As a Rosebud Sioux Tribal member, an at large member of the Rosebud Sioux Tribal Health Board, Navy veteran, and citizen of South Dakota and the United States, I am asking Congress to finish what it started and pass the Indian Health Service Health Care bill and have a confirmation hearing by the Senate Indian Affairs Committee for Robert Weaver before the end of the year. Here is why.

I am disheartened over the lack of leadership within the IHS. In December 2015, our emergency room was shut down because it could not provide basic health care. In June 2016, we lost our obstetrics and surgical departments. In July 2016 — seven months and nine deaths after the emergency room was closed — IHS contracted emergency services to a non-government organization.

During that time, the Tribe contacted Congress and the media and reported on atrocities created by IHS. With the help of Sen. Thune and Sen. Barrasso, the Senate Indian Affairs Committee held a hearing in Washington, D.C., and a field hearing in Rapid City. Rep. Noem also held a hearing with the Subcommittee on Indian, Insular and Alaska Native Affairs. Legislation was then introduced in the Senate and the House to improve our health care.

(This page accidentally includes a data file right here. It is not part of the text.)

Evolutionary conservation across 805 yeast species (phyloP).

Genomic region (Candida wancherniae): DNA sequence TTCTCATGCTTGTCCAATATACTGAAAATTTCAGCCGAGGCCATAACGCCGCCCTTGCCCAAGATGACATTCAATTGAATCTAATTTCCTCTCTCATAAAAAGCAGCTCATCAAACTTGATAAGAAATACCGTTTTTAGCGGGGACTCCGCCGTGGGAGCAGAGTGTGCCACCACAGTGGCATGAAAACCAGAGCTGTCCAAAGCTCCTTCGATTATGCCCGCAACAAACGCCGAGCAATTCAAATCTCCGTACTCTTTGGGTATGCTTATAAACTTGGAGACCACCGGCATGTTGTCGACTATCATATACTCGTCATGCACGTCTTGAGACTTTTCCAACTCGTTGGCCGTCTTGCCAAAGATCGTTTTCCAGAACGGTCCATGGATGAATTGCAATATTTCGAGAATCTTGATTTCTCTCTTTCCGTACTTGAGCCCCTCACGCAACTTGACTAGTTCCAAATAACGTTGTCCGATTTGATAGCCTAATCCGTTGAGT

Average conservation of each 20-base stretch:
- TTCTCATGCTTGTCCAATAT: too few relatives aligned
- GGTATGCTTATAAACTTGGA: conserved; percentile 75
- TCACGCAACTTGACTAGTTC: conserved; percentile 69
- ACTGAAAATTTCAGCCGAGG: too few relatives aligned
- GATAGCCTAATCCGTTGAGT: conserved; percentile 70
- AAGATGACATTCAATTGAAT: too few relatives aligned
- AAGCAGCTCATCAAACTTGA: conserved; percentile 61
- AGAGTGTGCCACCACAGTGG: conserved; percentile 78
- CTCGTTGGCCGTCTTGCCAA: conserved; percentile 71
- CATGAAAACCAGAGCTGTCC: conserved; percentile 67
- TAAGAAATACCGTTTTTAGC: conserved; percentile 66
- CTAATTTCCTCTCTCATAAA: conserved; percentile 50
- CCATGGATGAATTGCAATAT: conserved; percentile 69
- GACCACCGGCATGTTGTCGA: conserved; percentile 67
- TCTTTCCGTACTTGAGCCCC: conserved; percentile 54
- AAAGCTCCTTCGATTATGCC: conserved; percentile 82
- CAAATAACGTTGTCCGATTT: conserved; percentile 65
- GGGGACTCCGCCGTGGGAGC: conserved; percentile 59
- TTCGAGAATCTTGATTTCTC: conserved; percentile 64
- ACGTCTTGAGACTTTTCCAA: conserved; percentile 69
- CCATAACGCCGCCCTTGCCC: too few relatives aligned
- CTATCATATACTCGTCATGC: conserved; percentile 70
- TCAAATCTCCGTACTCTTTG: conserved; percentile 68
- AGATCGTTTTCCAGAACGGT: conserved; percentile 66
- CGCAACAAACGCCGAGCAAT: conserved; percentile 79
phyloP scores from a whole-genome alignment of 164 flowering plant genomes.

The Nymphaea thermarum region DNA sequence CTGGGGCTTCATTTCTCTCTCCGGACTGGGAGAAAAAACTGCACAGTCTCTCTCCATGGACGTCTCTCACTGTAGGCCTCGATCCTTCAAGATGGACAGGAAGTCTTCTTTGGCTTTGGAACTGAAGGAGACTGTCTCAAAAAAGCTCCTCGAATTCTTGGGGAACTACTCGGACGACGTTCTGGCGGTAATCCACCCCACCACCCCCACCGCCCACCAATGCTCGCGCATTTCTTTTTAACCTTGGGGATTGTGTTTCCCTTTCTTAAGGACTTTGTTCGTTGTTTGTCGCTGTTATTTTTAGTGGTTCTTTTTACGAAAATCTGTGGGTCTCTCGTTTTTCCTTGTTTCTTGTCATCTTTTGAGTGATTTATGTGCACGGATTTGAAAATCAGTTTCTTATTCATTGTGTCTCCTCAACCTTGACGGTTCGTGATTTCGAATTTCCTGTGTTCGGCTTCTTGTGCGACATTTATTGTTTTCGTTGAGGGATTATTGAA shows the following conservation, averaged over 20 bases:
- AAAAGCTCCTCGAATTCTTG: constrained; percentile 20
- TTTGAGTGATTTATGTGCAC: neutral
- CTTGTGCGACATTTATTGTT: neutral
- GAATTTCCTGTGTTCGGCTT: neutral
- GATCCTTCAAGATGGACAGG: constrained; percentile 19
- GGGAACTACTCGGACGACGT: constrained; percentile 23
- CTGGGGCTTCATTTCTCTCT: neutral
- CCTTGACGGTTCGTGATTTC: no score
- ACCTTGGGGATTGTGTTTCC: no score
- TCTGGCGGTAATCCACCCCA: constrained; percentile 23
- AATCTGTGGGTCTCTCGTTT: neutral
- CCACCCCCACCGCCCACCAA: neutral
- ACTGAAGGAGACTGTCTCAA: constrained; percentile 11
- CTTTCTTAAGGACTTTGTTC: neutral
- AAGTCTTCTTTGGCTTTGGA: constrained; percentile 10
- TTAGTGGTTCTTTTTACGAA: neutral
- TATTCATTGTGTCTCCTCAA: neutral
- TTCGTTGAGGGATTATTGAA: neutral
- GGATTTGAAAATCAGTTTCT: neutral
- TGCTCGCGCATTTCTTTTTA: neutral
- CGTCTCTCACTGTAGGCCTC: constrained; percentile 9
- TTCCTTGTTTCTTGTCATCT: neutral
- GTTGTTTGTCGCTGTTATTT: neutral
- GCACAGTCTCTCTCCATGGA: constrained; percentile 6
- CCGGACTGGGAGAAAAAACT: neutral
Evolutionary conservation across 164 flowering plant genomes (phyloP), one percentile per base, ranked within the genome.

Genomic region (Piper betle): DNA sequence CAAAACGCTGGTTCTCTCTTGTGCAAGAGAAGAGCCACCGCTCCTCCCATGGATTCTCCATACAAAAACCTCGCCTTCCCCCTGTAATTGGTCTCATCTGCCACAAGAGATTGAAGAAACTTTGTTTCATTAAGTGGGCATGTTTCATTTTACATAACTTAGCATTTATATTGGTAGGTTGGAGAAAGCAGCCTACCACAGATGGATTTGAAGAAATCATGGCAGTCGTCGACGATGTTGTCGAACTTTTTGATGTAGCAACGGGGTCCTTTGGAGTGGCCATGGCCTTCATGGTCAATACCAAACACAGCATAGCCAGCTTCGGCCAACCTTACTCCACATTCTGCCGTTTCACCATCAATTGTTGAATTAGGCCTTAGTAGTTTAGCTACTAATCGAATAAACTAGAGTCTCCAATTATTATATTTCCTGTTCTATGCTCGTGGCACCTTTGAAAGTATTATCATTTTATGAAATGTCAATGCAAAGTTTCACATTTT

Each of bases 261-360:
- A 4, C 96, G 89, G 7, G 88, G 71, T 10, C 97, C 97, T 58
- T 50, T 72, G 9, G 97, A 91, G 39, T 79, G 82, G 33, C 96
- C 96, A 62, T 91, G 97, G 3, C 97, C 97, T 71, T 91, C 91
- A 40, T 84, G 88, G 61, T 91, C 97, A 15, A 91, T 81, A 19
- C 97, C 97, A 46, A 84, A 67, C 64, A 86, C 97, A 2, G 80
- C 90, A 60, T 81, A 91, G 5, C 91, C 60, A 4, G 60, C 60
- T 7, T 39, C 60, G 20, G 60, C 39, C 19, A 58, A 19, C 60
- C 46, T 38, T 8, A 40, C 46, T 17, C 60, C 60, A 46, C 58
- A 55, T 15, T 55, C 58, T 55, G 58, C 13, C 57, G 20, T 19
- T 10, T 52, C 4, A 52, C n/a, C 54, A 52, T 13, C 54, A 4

In addition, Sen. Rounds requested an audit of the financial aspects of hospital and health care, medical services and overall financial management at IHS.

A 2010 investigation held then-Sen. Dorgan revealed that the IHS has been mismanaged by officials including Michael Weahkee, Chris Buchanan and Kevin Meeks, who worked for IHS from 2002 to 2010 when the same problems we are still dealing with now were identified. The only difference is it has become worse. Is Charles Grim, the director of Indian Health Service from 2002 to 2007, being pushed even though he was part of Dorgan's report?

In October 2017, Robert Weaver was nominated to be director of IHS. He has received support from tribes through organizations such as Coalition of Large Tribes that consists of 13 of the largest tribes in Arizona, Idaho, Montana, New Mexico, North Dakota, South Dakota, Utah, Washington and Wyoming; the Great Plains Tribal Chairman's Association that consists of 16 tribes in Nebraska, North Dakota and South Dakota; the Rocky Mountain Tribal Leader Association that consists of 10 tribes in Idaho, Montana and Wyoming; and organizations and individual tribes in Oklahoma, Kansas, Texas and Louisiana.

IHS leadership has now decided to replace the Rosebud emergency room contract and award it to John Shufeldt, the chief executive officer and chief medical officer of Tribal Emergency Medicine (don’t let the name fool you, not one Native owns the business).

Shufeldt founded NextCare, an Arizona-based company, in 1993. NextCare has agreed in the past to pay $10 million to settle federal and state allegations for submitting false claims to Medicare, TRICARE and the Federal Employees Health Benefits Program, as well as Medicaid programs in Colorado, Virginia, Texas, North Carolina and Arizona.

So where is our health care now? No legislation has been passed, no director and things have gotten worse not better.

Oliver J. Semans Sr. is a member of the Rosebud Sioux Tribal Health Board.